Twists, turns, and blood.  Lots of blood.  That’s about the best way I can describe the second volume of East of West without getting too far into spoiler territory.  In a genuine effort to keep this thing out of spoiler territory, this will probably be a relatively short review, but I’ll try to be as informative as I can with it.  A few new characters are introduced here, as well as some important backstory involving a few of the major factions at play in this world.

Jonathan Hickman continues to weave the story of the Horseman of Death in his search for someone very dear to him, while the other three Horsemen continue to push forth their agenda that will bring about the Apocalypse.  The mortal leaders of the seven nations work together as one with the three Horsemen, while also working independently in secret to back stab one another in an ultimate push for power.  If it sounds like there’s a lot going on here, it’s because there is, but somehow Hickman manages to walk the fine line of keeping this coherent while giving the readers just enough to keep them coming back for more.  He also gives the readers a little more background on how the nation known simply as “The Kingdom” operates and a glimpse at their leadership structure, but not quite enough to understand it completely.  I’m certain there is more to that, but like I said, Hickman seems to know just how to keep us wanting more.  Also, if one thing is sure, it seems as though all characters introduced in this series, no matter how minor they may seem, will most likely have an important purpose.  Yes, it’s going to be one of those kind of stories.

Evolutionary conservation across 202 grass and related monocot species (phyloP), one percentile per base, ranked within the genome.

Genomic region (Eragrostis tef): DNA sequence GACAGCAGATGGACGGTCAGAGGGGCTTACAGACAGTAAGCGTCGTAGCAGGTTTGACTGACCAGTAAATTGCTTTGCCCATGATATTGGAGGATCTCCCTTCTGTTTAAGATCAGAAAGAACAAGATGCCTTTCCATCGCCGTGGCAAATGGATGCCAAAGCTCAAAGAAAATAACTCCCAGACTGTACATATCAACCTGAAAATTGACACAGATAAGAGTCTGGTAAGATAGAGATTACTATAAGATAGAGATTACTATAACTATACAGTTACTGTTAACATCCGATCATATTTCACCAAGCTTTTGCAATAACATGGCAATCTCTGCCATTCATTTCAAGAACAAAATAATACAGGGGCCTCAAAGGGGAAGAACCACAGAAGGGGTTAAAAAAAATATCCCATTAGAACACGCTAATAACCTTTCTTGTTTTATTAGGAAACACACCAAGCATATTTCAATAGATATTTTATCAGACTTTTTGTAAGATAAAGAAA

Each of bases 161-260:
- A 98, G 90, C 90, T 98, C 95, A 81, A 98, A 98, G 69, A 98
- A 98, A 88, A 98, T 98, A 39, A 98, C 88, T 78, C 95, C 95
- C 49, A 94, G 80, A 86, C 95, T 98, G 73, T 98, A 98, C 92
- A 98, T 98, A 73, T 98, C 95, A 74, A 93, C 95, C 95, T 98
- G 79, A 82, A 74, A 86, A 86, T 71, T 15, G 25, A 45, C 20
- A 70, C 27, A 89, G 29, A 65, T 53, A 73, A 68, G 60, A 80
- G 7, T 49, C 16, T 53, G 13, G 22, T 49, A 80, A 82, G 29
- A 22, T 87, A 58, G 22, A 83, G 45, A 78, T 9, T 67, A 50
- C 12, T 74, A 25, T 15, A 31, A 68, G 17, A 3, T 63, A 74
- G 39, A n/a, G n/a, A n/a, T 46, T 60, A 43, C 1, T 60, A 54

Nick Dragotta’s art is once again, otherworldly.  I very much mean that in a literal sense.  This volume introduces us to few creatures that are absolutely grotesque, but within the confines of the story, they fit in a way that’s almost, dare I say it, beautiful.  Speaking of the story, it leans much more toward action in the second volume, which seems to suit the artist a little better than a group of people standing around talking.  There’s a speed and motion to his action scenes that can be difficult to convey even for some of the more popular comic artists.  As I mentioned in my review of volume one, the narrative and the art just seem to mesh and flow fantastically together.

I think it’s pretty safe to say that I’m hooked on this series now.  If you’re not already reading this, what are you waiting for?  Get on board, because this looks like it’s only going to get better from here.  Also, read volume one, so I don’t have to worry so much about spoilers 😛  You can find the review for Volume 1: The Promise, right here:

The Verdict for East of West, Volume 2:  We Are All One:
Must have moar!!!

Upcoming reviews:
Halo: Broken Circle (Novel)
East of West, Volume 3: There Is No Us TPB
Squarriors #2
The October Faction #1-#6

Secret Wars #1
Avengers: Age Of Ultron (Movie)


Leave a Reply

Fill in your details below or click an icon to log in: Logo

You are commenting using your account. Log Out /  Change )

Google+ photo

You are commenting using your Google+ account. Log Out /  Change )

Twitter picture

You are commenting using your Twitter account. Log Out /  Change )

Facebook photo

You are commenting using your Facebook account. Log Out /  Change )


Connecting to %s